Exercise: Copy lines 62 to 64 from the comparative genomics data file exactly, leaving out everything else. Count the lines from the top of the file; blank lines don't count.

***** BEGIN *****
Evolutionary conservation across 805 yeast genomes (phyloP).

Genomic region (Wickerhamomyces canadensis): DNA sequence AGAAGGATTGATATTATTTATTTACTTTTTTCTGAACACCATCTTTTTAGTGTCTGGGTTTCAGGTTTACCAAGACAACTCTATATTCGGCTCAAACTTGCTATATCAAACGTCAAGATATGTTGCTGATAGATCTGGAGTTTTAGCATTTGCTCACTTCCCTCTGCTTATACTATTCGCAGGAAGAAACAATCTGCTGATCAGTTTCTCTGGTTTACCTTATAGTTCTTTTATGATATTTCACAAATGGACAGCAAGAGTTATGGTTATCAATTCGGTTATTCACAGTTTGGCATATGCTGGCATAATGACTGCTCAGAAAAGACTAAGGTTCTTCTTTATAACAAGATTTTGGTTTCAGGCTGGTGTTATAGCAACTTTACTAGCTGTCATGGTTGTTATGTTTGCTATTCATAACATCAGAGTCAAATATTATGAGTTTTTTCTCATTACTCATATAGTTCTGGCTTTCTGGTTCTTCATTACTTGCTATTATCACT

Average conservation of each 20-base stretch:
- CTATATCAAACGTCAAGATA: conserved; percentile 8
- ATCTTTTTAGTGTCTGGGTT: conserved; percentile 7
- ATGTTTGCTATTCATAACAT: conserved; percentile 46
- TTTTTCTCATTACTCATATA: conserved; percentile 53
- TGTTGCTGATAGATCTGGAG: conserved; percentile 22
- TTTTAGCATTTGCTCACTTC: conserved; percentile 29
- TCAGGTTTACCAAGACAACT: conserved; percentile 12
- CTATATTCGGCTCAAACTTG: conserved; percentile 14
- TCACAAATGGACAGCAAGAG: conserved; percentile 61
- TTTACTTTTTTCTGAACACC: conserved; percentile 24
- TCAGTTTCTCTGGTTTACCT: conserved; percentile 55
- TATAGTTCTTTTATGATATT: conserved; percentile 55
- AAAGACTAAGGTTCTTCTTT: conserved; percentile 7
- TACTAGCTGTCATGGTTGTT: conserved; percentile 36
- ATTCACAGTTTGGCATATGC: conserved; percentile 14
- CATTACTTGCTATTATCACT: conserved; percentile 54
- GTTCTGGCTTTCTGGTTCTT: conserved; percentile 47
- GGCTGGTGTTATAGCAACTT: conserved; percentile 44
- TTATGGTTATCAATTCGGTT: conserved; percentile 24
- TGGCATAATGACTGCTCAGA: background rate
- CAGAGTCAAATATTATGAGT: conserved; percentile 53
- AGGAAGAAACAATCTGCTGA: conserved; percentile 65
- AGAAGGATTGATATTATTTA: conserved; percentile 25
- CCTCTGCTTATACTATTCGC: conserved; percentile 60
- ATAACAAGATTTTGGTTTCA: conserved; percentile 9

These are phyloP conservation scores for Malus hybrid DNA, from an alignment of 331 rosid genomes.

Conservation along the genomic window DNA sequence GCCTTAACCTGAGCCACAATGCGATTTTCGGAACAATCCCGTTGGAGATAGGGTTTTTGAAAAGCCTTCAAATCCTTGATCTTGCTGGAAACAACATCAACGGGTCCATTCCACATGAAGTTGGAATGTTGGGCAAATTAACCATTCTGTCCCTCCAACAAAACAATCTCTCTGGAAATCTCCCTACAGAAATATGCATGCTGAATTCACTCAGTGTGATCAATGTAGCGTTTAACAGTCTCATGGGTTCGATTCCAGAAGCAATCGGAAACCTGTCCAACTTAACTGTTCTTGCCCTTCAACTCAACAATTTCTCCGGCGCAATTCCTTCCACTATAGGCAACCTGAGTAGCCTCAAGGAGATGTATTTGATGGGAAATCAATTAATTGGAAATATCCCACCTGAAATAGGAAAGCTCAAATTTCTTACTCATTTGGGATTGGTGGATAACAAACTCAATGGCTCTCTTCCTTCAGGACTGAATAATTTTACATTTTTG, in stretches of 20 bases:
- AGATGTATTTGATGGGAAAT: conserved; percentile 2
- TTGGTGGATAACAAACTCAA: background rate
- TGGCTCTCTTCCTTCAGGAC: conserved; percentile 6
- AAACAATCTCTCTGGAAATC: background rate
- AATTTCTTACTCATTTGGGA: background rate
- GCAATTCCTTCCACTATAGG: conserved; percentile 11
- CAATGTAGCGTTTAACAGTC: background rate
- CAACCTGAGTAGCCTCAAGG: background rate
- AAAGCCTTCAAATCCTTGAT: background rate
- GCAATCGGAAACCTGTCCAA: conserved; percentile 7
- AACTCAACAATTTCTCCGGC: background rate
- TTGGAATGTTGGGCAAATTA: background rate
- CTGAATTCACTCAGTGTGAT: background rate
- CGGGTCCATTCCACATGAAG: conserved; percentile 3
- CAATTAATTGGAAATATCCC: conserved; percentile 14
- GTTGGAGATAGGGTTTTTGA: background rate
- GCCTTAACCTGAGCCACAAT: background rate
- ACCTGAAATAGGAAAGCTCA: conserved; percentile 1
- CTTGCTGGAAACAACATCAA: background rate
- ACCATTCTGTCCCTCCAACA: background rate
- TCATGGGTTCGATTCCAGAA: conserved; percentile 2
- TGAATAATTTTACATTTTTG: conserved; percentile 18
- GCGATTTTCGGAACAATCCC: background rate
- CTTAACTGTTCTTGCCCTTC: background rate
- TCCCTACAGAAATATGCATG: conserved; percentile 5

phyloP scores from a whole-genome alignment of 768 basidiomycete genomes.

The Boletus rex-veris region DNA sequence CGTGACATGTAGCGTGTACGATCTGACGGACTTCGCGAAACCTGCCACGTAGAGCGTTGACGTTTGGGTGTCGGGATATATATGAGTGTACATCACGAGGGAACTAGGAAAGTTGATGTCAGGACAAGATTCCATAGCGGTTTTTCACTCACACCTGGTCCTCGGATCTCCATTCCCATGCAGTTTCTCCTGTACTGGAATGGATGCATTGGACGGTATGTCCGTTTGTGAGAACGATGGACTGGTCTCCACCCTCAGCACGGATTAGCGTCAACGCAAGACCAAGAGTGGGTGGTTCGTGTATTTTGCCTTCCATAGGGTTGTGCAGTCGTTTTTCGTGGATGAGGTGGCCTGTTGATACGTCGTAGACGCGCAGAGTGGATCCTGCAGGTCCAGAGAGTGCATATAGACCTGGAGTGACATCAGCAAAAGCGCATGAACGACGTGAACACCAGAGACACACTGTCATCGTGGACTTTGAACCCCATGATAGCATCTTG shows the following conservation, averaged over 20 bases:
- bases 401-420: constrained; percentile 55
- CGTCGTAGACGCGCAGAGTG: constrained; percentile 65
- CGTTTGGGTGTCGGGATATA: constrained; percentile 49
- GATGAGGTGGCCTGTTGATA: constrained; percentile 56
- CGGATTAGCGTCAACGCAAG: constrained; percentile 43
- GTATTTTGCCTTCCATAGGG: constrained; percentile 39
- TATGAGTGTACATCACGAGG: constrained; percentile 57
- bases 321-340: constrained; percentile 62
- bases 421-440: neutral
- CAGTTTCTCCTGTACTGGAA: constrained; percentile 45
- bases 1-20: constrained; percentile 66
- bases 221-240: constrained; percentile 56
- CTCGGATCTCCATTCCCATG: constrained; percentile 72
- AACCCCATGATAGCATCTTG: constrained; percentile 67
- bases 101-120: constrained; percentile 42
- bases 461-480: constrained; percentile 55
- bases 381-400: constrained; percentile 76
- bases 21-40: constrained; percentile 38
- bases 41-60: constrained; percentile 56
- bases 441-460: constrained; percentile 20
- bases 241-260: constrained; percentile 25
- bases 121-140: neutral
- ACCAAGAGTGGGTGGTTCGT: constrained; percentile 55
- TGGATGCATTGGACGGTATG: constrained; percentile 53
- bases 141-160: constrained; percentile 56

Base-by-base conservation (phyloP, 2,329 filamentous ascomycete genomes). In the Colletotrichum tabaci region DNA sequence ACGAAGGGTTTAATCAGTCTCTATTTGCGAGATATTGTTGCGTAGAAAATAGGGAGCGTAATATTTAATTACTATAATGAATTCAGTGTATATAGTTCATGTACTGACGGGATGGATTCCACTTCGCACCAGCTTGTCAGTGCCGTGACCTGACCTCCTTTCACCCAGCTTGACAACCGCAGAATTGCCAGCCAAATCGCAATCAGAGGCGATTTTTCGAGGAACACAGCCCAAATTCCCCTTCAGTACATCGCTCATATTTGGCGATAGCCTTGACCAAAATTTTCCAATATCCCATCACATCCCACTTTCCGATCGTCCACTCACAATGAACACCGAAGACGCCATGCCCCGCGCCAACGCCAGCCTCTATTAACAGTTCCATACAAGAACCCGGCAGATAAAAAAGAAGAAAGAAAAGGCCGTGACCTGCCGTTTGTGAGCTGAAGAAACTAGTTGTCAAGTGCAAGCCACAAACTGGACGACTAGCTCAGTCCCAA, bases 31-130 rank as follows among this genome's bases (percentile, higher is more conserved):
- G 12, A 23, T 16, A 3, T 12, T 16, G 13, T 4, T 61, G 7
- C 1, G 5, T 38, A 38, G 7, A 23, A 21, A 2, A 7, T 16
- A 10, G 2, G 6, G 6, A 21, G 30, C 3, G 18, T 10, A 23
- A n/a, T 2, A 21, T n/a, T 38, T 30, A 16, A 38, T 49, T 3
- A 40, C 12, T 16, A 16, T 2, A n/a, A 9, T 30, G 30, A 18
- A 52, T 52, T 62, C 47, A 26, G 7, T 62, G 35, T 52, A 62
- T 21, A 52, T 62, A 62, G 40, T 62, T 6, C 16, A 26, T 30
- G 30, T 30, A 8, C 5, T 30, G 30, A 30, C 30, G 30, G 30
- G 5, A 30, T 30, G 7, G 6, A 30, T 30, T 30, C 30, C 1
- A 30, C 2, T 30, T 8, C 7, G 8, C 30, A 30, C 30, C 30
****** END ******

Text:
- CGGATTAGCGTCAACGCAAG: constrained; percentile 43
- GTATTTTGCCTTCCATAGGG: constrained; percentile 39
- TATGAGTGTACATCACGAGG: constrained; percentile 57